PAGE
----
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For users who are a little more tech-savvy than the rest of us, the HDK 2 (Hacker Development Kit 2) may be the open source headset... Razer’s HDK2 Will Give VR a Run for the Money

For users who are a little more tech-savvy than the rest of us, the HDK 2 (Hacker Development Kit 2) may be the open source headset to buy.



Virtual Reality headsets may not be the most useful wearable on the market.

There are no heart rate monitors, no steps tracked, no goals loaded, but don’t make assumptions. You’ll burn plenty of calories wearing your VR headset. You just won’t care.

It could be argued that VR headsets are doing more for fitness than fitness wearables. Good luck proving it.

Regardless, Razer’s newest headset, the HDK 2 offers something the competition cannot. It’s a mild but accessible upgrade from the first version, worthy of your consideration if you can find one.

Why Razer’s platform instead of the competition?



Hello, open source? Actually, open source doesn’t matter to everybody. Unless you are a developer, you may not care, not at first.

Think early days of Android. For devs, it was a fun room, but for everyday users the UX was buggy. It still is. Admit it, Androidians.

But, so what? Oculus Rift is open source too.

What Razer’s platform offers that the other guys cannot is the price. It’s $400 instead of $600, like Oculus Rift or worse, $800 for HTC’s Vive.

Similar to the other two mentioned, HDK 2 will require tethering to a computer, but that’s good news. Mobile versions of VR offer a less sophisticated experience.

What’s new from version 1?



The first version of the HDK had a 1920 by 1080 OLED display. The HDK 2 offers a 2160 x 1200 dual OLED display, with a 90 Hz refresh rate and 110-degree field of view.

Translation? The view is sweet. The more detail, the faster the view refreshes, the fewer view abstractions users will experience.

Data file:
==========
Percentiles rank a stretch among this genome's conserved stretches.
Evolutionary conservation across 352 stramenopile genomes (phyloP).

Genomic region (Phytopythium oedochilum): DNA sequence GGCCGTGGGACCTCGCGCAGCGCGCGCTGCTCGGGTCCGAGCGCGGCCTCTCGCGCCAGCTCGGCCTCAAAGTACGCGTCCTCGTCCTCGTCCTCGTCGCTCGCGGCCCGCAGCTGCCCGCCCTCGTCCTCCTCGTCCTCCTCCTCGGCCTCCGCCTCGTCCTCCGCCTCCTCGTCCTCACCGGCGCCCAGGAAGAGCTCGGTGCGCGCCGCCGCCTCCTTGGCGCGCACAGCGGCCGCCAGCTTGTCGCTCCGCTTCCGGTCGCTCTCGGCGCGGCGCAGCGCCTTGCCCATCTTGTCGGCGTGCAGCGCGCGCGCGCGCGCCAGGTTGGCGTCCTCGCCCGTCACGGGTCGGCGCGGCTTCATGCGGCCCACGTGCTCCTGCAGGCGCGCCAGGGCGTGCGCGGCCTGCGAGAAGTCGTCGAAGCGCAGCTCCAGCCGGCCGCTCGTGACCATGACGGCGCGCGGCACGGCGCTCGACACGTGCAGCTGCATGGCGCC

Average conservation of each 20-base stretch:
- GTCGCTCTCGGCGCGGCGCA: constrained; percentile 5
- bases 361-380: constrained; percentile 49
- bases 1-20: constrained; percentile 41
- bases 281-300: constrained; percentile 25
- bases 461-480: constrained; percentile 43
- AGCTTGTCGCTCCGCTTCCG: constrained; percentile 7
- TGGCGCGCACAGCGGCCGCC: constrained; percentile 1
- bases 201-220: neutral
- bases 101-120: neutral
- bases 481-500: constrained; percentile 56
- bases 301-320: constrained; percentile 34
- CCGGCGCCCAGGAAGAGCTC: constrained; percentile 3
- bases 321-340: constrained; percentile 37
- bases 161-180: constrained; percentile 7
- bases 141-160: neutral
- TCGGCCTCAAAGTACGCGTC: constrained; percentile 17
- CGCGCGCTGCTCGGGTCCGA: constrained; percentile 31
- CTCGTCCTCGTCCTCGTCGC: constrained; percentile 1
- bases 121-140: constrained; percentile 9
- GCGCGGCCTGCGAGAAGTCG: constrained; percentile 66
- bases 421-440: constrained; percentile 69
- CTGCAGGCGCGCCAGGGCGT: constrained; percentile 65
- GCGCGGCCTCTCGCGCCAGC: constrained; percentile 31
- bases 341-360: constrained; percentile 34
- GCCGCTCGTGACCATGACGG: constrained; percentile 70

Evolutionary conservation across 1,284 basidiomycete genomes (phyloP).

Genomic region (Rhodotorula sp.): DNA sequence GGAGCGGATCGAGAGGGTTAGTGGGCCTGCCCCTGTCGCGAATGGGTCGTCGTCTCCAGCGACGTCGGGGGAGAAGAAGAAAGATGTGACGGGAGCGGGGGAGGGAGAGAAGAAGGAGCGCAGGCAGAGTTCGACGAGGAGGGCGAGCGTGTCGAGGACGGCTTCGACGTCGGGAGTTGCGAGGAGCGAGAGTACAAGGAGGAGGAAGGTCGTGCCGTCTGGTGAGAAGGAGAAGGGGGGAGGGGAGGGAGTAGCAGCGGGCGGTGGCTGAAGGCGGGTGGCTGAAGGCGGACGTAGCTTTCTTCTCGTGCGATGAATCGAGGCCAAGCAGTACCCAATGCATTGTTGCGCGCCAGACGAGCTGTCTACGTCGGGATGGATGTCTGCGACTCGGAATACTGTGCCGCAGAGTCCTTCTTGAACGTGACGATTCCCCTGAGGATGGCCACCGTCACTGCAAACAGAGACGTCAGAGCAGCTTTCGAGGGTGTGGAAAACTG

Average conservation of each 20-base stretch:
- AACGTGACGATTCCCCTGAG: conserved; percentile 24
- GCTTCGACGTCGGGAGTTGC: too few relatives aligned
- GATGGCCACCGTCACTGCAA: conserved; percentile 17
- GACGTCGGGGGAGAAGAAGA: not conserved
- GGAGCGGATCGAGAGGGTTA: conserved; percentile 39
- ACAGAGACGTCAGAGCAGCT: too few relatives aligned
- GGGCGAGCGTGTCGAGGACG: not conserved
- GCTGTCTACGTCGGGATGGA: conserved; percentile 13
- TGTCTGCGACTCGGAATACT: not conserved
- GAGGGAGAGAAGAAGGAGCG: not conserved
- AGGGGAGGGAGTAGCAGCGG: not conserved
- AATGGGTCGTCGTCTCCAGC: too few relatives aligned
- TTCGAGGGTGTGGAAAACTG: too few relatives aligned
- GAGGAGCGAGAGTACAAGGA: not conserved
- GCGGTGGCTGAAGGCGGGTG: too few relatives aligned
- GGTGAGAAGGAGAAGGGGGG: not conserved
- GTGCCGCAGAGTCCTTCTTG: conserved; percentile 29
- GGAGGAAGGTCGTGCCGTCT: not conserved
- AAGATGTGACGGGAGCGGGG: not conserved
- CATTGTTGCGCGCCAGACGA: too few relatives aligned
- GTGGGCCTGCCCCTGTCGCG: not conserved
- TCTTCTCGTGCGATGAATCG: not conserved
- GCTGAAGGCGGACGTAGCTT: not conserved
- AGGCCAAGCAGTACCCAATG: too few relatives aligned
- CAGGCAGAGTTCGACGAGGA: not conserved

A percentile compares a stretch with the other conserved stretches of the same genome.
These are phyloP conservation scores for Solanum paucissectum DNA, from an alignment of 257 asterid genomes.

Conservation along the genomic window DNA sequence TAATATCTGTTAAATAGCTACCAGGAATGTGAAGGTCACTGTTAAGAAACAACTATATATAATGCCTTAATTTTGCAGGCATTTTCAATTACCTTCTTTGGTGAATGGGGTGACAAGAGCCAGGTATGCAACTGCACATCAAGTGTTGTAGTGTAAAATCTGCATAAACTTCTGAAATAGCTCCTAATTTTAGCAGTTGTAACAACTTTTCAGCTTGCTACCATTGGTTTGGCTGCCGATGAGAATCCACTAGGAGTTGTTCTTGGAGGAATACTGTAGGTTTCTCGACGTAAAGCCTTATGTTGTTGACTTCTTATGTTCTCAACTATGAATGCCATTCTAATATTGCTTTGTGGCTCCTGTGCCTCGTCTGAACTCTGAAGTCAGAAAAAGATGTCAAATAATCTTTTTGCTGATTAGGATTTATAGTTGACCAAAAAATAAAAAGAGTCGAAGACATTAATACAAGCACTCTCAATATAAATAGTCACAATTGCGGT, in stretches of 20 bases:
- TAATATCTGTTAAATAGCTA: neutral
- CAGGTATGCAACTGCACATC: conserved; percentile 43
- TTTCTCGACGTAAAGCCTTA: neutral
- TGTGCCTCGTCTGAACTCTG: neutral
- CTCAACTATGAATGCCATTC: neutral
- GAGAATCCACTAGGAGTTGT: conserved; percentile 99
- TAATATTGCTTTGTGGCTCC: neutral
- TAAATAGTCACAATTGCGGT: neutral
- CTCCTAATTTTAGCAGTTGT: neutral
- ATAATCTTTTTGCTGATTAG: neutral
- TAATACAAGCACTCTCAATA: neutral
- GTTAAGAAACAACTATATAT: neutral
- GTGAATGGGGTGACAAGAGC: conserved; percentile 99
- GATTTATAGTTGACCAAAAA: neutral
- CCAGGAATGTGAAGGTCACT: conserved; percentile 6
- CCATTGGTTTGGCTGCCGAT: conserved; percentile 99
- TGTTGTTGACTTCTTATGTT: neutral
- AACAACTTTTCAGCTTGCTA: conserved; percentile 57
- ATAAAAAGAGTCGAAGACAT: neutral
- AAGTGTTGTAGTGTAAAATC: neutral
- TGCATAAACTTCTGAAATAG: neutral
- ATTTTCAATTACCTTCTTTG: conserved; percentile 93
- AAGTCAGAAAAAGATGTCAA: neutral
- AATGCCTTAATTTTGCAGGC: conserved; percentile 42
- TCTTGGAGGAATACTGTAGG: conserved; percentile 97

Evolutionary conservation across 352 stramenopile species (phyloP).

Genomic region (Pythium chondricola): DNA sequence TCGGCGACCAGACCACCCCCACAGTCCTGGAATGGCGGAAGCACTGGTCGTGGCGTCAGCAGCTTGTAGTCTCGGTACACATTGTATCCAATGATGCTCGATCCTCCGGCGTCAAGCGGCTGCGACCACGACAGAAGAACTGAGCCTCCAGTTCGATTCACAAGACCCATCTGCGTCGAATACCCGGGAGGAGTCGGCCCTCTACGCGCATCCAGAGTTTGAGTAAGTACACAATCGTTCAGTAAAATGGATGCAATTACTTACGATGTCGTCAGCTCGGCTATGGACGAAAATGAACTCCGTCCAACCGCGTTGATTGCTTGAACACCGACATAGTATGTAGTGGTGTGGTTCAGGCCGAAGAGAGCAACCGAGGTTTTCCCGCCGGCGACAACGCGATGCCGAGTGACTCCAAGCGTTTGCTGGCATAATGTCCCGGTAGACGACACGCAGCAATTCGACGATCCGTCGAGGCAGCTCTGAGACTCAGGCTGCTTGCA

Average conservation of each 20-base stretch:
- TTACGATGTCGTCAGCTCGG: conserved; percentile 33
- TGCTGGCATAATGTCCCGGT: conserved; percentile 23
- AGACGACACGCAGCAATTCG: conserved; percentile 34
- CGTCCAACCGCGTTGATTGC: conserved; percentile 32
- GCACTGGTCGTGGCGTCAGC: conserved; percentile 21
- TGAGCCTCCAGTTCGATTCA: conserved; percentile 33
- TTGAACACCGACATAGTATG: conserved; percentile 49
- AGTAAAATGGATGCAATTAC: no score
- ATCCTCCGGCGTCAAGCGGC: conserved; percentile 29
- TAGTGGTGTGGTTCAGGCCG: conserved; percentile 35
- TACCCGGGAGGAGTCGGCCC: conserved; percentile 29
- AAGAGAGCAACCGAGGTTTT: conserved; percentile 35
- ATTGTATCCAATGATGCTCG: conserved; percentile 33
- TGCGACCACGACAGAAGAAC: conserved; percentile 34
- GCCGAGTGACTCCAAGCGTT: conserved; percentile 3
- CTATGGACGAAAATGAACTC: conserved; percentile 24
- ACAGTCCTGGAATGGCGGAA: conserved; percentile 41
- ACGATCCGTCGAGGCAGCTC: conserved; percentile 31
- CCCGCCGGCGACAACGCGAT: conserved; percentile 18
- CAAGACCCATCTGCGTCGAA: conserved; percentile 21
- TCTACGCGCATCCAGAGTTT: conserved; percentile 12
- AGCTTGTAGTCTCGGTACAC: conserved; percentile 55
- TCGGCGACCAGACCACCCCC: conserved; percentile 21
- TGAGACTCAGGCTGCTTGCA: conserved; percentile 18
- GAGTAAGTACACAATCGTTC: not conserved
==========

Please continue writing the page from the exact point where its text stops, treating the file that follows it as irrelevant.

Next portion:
The great thing about the Razer’s HDK is it’s modular. The headset allows users enjoying version one to upgrade. It’s a matter of swapping out easy-to-replace components.

Should you get one?



If you’re in the market for a virtual headset, you’d be a fool to not consider the affordability of HDK 2. Both the upfront cost and long investment of this product are sound.

First of all, it beats the competition by hundreds of dollars. For many, the decision may be as much a budgeting decision as anything, but most cost-effective decisions come with an expiration. You save up front, but understand you’ll be replacing your cheap device soon.

The HDK 2’s user’s upgradeability means you’re investing in a device that will hold its value over time. Whereas with most technology you’ll need to upgrade your entire device, you can swap out parts as they become obsolete.

How Can you get one?



There are two ways you could buy an HDK 2.

You could find a fist version on the interwebs, then upgrade as soon as possible. This would be the fastest way to enter the Razer ecosystem.

That said, good luck finding one for sale.

If you’re not into swapping parts on a new purchase, then pre-order the version 2 now. Units ship August 12th of this year, so you’ll be virtually freaking out before summer is over. That’s a pretty good turn around for preorders.



The VR world seems like another Betamax versus VHS. It’s not exactly.

Those were closed systems. In VR, the biggest names in the game are open source. We should see a good crossover of experiences between headsets.

That said, don’t expect to port one into your Mac. None of them are Apple compatible yet, so you can add the cost of a powerful PC to your shopping list

The only question left is, what’s it worth to ya’?